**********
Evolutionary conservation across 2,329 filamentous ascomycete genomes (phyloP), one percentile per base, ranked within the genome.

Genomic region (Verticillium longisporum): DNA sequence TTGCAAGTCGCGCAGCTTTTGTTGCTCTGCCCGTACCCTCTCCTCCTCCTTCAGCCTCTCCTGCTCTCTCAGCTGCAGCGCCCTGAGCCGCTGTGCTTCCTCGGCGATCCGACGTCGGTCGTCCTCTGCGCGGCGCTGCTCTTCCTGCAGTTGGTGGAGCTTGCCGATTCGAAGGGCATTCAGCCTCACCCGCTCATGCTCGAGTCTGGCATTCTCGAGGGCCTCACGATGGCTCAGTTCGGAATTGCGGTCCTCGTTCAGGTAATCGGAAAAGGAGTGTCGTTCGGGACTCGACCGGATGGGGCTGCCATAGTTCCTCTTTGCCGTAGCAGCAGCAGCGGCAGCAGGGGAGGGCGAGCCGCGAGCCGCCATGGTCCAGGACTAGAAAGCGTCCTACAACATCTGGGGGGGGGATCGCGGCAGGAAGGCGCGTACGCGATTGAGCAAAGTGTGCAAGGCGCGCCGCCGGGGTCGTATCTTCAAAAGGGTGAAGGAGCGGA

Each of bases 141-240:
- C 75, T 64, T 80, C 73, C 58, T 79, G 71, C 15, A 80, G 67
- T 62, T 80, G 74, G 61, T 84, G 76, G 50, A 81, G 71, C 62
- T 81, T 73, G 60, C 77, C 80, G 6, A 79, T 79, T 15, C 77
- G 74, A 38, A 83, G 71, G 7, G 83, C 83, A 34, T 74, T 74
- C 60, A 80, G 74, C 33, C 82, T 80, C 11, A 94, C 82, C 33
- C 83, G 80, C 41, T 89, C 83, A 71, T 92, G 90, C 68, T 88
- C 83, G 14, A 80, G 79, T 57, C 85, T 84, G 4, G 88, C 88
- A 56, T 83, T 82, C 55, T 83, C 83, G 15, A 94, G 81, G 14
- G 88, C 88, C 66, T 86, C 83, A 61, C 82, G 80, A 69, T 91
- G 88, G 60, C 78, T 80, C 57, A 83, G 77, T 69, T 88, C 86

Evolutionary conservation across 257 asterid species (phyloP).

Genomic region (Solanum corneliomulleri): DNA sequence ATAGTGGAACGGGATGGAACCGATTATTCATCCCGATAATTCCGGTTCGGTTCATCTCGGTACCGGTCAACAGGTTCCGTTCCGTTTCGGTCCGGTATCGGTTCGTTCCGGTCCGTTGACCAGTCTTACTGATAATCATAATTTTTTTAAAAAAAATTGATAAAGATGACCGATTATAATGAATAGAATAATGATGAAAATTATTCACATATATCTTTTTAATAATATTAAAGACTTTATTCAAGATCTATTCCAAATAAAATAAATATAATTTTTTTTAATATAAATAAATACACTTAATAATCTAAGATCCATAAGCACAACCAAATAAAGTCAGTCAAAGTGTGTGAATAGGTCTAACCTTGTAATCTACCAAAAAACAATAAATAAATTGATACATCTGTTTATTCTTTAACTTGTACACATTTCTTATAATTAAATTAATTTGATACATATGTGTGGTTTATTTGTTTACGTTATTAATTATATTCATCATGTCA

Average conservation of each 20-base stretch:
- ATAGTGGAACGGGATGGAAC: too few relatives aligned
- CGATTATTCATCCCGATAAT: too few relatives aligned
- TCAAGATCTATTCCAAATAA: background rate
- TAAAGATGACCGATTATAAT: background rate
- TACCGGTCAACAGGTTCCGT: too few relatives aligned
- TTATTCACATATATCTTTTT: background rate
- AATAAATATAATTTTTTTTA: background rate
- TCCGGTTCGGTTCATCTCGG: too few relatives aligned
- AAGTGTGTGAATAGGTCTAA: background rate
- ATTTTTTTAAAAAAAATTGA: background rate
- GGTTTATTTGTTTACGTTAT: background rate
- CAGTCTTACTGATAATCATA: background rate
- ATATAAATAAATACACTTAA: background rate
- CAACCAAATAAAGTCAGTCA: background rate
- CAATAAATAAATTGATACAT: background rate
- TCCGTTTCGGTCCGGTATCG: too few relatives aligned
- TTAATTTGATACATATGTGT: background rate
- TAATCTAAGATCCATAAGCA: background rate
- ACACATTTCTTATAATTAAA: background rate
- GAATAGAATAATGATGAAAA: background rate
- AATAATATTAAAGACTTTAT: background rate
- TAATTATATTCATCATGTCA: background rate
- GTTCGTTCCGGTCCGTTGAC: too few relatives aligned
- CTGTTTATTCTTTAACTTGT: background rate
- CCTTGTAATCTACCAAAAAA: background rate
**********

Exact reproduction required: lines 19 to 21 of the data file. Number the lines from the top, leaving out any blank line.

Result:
- TCAAGATCTATTCCAAATAA: background rate
- TAAAGATGACCGATTATAAT: background rate
- TACCGGTCAACAGGTTCCGT: too few relatives aligned